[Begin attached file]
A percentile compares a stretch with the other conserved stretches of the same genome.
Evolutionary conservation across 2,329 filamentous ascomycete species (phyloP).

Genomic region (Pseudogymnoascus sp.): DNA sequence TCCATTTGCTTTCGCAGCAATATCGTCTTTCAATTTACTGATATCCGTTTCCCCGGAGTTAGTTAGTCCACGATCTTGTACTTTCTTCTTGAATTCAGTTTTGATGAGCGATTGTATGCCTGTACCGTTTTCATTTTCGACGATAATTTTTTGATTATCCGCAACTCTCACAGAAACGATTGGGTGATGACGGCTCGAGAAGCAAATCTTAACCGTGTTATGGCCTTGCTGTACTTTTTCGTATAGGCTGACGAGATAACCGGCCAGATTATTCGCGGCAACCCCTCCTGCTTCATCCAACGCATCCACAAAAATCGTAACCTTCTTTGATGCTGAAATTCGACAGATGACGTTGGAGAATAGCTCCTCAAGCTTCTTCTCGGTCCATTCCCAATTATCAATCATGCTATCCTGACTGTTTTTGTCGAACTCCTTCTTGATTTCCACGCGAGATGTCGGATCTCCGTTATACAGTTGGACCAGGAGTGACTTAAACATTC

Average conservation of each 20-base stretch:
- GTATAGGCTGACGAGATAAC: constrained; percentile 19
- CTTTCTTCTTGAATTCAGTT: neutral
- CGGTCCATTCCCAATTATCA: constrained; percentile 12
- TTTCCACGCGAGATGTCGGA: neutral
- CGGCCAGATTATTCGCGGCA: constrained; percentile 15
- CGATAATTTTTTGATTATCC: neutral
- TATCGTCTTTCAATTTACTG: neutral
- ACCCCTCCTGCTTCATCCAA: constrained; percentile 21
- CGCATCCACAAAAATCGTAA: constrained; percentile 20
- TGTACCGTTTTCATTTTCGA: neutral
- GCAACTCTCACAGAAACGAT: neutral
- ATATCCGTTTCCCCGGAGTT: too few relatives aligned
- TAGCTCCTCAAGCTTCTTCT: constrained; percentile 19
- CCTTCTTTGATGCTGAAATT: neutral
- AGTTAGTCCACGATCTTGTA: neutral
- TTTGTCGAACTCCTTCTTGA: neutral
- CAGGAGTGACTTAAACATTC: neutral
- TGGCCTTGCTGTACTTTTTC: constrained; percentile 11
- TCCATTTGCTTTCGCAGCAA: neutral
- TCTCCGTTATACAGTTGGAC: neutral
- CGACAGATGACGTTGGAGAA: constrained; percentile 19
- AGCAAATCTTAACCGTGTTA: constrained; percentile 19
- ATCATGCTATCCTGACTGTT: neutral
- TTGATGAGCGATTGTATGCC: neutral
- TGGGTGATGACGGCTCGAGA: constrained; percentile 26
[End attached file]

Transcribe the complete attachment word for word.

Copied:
A percentile compares a stretch with the other conserved stretches of the same genome.
Evolutionary conservation across 2,329 filamentous ascomycete species (phyloP).

Genomic region (Pseudogymnoascus sp.): DNA sequence TCCATTTGCTTTCGCAGCAATATCGTCTTTCAATTTACTGATATCCGTTTCCCCGGAGTTAGTTAGTCCACGATCTTGTACTTTCTTCTTGAATTCAGTTTTGATGAGCGATTGTATGCCTGTACCGTTTTCATTTTCGACGATAATTTTTTGATTATCCGCAACTCTCACAGAAACGATTGGGTGATGACGGCTCGAGAAGCAAATCTTAACCGTGTTATGGCCTTGCTGTACTTTTTCGTATAGGCTGACGAGATAACCGGCCAGATTATTCGCGGCAACCCCTCCTGCTTCATCCAACGCATCCACAAAAATCGTAACCTTCTTTGATGCTGAAATTCGACAGATGACGTTGGAGAATAGCTCCTCAAGCTTCTTCTCGGTCCATTCCCAATTATCAATCATGCTATCCTGACTGTTTTTGTCGAACTCCTTCTTGATTTCCACGCGAGATGTCGGATCTCCGTTATACAGTTGGACCAGGAGTGACTTAAACATTC

Average conservation of each 20-base stretch:
- GTATAGGCTGACGAGATAAC: constrained; percentile 19
- CTTTCTTCTTGAATTCAGTT: neutral
- CGGTCCATTCCCAATTATCA: constrained; percentile 12
- TTTCCACGCGAGATGTCGGA: neutral
- CGGCCAGATTATTCGCGGCA: constrained; percentile 15
- CGATAATTTTTTGATTATCC: neutral
- TATCGTCTTTCAATTTACTG: neutral
- ACCCCTCCTGCTTCATCCAA: constrained; percentile 21
- CGCATCCACAAAAATCGTAA: constrained; percentile 20
- TGTACCGTTTTCATTTTCGA: neutral
- GCAACTCTCACAGAAACGAT: neutral
- ATATCCGTTTCCCCGGAGTT: too few relatives aligned
- TAGCTCCTCAAGCTTCTTCT: constrained; percentile 19
- CCTTCTTTGATGCTGAAATT: neutral
- AGTTAGTCCACGATCTTGTA: neutral
- TTTGTCGAACTCCTTCTTGA: neutral
- CAGGAGTGACTTAAACATTC: neutral
- TGGCCTTGCTGTACTTTTTC: constrained; percentile 11
- TCCATTTGCTTTCGCAGCAA: neutral
- TCTCCGTTATACAGTTGGAC: neutral
- CGACAGATGACGTTGGAGAA: constrained; percentile 19
- AGCAAATCTTAACCGTGTTA: constrained; percentile 19
- ATCATGCTATCCTGACTGTT: neutral
- TTGATGAGCGATTGTATGCC: neutral
- TGGGTGATGACGGCTCGAGA: constrained; percentile 26